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WBC AND SUDDEN DEITH
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WBC AND SUDDEN DEITH

My 15 years old cousin feels breathing problem so admited in hospital at 12:30am. BP 11O/90, PR 130, TEMP 98. She given oxygen and fluid. At 2:30am she started shouting and look like abnormal so she given injection to sleep. Morning 10:00am tests like CBC  conducted. At 1:00pm doctor said that WBC is 40000 and need to shift nearest city hyderabad's hospital. But on the way at 6:00pm she found died.
Q 1. What was the desease?
Q 2. Is this possible of deith duo to WBC 4OOOO?
Q 3. Any relation between WBC and blood cancer?
Q 4. How it is possible a healthy person die after two days of ill?
3 Comments Post a Comment
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1081992_tn?1389907237
Hi, I'm sorry to hear of this tragedy.

1. The cause that first comes to mind is pneumonia. The worst cancers can kill in months, but pneumonia can kill in days.

2. Her high WBC count might have been a "leukemoid reaction". Leukemia can give a high WBC count, but won't kill so quickly. A leukemoid reaction gives high WBC counts just as with cancer, but actually comes from infection/inflammation instead.

3. Yes, leukemia means that the WBCs are multiplying out of control.

4. If it was pneumonia. then quick onset of death usually only occurs in infants or elderly - or in people who have a weakened immune system. Pneumonia caused by bacteria is more angers than pneumonia caused by a virus, but oftentimes a virus can pave the way foe the bacteria to thrive. However, a bacterial pneumonia usually comes with a fever.

There was a famous man named Jim Hensen (who created the Muppets) who died from a bacterial pneumonia. His doctors didn't diagnose it at the beginning because he didn't have the expected fever. The bacteria then got out of control and spread to all his organs.

If not pneumonia, then maybe some much more rare cause was involved. Whatever caused the high WBCs also caused the death, but having high WBCs doesn't cause a quick death in itself.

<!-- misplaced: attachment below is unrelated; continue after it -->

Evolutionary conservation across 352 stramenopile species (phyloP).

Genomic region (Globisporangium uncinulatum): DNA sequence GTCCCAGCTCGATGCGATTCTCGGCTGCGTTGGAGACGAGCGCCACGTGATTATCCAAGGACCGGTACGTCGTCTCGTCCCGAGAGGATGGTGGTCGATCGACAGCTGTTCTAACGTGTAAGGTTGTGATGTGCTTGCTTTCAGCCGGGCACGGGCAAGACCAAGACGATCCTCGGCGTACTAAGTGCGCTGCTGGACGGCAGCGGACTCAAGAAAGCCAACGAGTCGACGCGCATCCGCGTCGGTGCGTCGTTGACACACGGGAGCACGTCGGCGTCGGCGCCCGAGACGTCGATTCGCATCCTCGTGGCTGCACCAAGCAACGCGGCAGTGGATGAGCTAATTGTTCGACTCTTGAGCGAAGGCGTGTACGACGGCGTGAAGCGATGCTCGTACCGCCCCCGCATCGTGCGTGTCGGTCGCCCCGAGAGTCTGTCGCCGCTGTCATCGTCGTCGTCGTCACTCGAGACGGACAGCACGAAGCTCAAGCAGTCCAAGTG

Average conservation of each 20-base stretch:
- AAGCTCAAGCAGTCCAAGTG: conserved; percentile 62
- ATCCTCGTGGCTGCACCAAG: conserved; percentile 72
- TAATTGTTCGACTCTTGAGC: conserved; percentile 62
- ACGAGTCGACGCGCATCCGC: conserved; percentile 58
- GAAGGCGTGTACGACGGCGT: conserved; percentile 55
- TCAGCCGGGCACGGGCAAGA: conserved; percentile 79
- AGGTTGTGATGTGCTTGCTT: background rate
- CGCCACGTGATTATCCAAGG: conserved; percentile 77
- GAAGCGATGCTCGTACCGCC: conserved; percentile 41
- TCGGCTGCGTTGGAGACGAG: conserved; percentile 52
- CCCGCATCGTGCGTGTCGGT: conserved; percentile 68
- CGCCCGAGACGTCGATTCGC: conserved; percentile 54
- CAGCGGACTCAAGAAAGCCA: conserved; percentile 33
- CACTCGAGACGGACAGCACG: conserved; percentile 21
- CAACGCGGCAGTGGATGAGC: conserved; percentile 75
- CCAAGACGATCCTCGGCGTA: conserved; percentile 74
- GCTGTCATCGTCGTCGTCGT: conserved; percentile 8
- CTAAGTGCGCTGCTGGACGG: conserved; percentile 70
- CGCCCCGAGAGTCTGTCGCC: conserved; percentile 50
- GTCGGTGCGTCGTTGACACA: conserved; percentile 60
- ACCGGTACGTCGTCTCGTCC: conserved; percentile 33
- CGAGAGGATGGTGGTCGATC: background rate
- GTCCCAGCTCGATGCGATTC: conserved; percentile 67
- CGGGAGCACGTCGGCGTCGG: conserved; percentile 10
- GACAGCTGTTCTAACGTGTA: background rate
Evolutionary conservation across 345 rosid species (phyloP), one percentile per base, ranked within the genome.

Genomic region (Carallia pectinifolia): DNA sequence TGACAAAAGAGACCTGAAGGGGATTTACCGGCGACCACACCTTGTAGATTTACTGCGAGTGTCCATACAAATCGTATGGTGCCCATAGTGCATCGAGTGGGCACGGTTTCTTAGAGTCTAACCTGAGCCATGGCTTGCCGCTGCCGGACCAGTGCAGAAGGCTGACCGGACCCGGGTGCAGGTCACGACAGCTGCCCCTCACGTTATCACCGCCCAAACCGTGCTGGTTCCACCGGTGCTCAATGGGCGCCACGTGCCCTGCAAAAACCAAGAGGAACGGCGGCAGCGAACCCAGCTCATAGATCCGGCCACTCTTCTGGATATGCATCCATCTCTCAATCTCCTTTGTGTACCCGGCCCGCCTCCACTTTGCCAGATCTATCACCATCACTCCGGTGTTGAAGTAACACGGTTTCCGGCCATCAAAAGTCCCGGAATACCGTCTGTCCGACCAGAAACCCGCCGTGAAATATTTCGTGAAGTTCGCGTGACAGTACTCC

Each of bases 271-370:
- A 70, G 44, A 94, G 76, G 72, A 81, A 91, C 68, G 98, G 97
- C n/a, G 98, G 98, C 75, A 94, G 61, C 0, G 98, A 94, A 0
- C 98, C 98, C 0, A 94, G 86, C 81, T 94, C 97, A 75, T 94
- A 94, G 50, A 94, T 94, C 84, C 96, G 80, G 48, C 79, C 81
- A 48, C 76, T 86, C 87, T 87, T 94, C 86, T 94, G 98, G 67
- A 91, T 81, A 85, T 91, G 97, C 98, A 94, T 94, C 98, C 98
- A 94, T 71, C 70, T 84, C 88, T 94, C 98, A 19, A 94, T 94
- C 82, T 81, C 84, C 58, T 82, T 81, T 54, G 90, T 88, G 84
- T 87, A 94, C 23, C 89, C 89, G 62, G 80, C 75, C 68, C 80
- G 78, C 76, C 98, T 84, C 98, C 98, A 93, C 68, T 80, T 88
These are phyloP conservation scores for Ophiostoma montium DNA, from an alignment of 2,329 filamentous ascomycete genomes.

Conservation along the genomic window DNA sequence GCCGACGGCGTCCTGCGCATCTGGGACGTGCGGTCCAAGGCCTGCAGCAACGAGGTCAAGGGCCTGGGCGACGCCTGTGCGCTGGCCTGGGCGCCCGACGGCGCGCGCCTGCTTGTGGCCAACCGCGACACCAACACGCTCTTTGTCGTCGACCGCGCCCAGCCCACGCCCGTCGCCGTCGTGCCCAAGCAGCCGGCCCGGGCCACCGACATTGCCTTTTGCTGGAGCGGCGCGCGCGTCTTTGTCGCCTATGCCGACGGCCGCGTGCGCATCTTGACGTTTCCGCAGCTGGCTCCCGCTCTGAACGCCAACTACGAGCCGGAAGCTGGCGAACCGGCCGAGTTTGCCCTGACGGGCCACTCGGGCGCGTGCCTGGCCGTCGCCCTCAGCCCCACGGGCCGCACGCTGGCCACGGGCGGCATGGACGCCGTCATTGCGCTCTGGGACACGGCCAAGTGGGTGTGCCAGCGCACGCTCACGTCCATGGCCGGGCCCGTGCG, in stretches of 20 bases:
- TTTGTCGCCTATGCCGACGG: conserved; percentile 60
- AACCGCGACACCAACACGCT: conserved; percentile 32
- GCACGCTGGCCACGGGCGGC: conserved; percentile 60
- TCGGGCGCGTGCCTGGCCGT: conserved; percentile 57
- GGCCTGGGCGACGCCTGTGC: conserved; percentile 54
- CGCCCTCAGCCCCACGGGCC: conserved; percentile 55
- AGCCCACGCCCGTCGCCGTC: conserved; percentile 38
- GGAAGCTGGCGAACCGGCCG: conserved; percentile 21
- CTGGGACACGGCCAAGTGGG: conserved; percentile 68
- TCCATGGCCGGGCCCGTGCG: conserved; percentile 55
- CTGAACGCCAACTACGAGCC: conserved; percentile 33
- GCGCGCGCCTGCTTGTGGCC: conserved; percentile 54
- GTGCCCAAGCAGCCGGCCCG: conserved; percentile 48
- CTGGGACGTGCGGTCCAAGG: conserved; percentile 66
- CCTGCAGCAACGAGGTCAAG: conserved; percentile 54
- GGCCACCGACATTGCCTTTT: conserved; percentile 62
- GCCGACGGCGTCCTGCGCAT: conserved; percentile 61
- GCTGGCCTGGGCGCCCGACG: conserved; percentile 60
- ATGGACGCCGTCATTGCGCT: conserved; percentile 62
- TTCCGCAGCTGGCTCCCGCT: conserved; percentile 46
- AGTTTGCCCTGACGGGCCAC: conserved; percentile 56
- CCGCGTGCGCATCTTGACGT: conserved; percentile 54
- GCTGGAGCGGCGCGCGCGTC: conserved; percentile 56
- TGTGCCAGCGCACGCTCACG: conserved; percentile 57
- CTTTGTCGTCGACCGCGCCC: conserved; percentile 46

If she had a "differential" to show which of the WBCs were high (lymphocytes or neutrophils or some other cell) then that would help to diagnose the cause.
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Avatar_f_tn
Thanks for answer
    Different test reports shows following
    Neutrophils 82%
    Lymphocytes 14%
    Monocytes 0%
    Eosinophils 4%
    Basophils 0%

    Serum creatinine  1.52

    Alkaline phosphatase 348.62
    Bilirubin Uncojucated 0.51
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1081992_tn?1389907237
The high number of neutrophils would fit with a bacterial infection. Or a fungus infection, but a systemic fungus infection would be less common.

The creatinine is high, she might have been dehydrated because of being so sick.

Sepsis could have caused high levels of alkaline phosphatase, and also increased creatinine. Infection causes rapid pulse rate, too.

The unconjugated bilirubin is apparently at the low end of normal, it might have gotten much higher while she was being transported.

All of this is just guesswork on my part. But the possibilities from sepsis are all potentially fatal: Acute Respiratory Distress Syndrome (ARDS), septic shock, organ failure. Such a terrible tragedy.

You might want to look at this account:
http://articles.latimes.com/1990-05-21/news/vw-267_1_viral-pneumonia
"Pneumonia: A Deadly Presence"







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